You should also keep in mind that networking is an extremely important part of any successful job search in Japan, even more so than in other destinations. If you don’t have a business network in Tokyo yet, you should start building one — and not only online. Begin, for example, by attending trade fairs in Tokyo, if possible, or at least Japan-centric trade fairs at home.

You could also check the event calendar of the nearest Japanese chamber of commerce for business gatherings relevant to your professional interests. If they should not offer any of those (and even if they do), also ask them if they know about further Japan-related business associations in your home country. The Japan External Trade Organization, for instance, is active in over 50 countries, from Australia to Germany, Turkey, and the UK to the USA.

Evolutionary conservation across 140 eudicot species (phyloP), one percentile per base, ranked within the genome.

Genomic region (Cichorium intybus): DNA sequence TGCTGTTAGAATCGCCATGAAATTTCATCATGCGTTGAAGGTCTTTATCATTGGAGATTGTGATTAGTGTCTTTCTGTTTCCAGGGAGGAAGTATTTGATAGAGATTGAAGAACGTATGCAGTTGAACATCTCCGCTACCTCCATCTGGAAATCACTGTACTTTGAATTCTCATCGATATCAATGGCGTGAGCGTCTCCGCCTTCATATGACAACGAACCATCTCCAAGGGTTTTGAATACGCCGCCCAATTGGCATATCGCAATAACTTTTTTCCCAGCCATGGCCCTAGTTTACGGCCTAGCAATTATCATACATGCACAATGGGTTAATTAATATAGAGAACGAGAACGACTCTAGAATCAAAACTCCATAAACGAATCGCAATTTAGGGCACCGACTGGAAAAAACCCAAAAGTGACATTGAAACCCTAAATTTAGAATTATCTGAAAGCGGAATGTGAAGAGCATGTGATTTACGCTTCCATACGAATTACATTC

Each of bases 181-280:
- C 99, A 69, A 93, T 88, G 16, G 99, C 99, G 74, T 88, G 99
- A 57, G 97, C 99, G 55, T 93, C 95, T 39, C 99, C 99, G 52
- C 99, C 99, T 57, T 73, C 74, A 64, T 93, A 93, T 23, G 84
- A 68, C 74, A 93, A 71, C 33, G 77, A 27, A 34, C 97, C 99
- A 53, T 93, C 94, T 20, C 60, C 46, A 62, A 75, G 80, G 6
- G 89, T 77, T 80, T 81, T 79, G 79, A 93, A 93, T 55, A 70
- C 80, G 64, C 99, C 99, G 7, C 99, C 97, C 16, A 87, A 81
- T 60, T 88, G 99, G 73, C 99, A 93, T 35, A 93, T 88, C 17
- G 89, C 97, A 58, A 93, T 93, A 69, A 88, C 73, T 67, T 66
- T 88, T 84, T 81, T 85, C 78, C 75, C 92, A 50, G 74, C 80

How to Get a Job in Tokyo

Language Skills

In case you do decide to apply for a job in Tokyo on your own, you may wonder how extensive your Japanese language skills should be. This always depends on the position you are applying for. As a rule of thumb, one can say that if a certain level of Japanese skills is mentioned in the job description, it is absolutely mandatory.

Applicants are often expected to pass the level 1 exam of the Japanese Language Proficiency Test. This can also give you an advantage when you start applying for a visa, as under Japan’s new points-based immigration system, a positive grade at level 1 of the JLPT can give you 15 points towards your application.

Even if the job of your dreams is a position in a multinational company in cosmopolitan Tokyo, speaking some Japanese will be a huge asset. It also helps you to socialize with your Japanese colleagues after work and to make you feel more comfortable in general.

Applying for a Job in Japan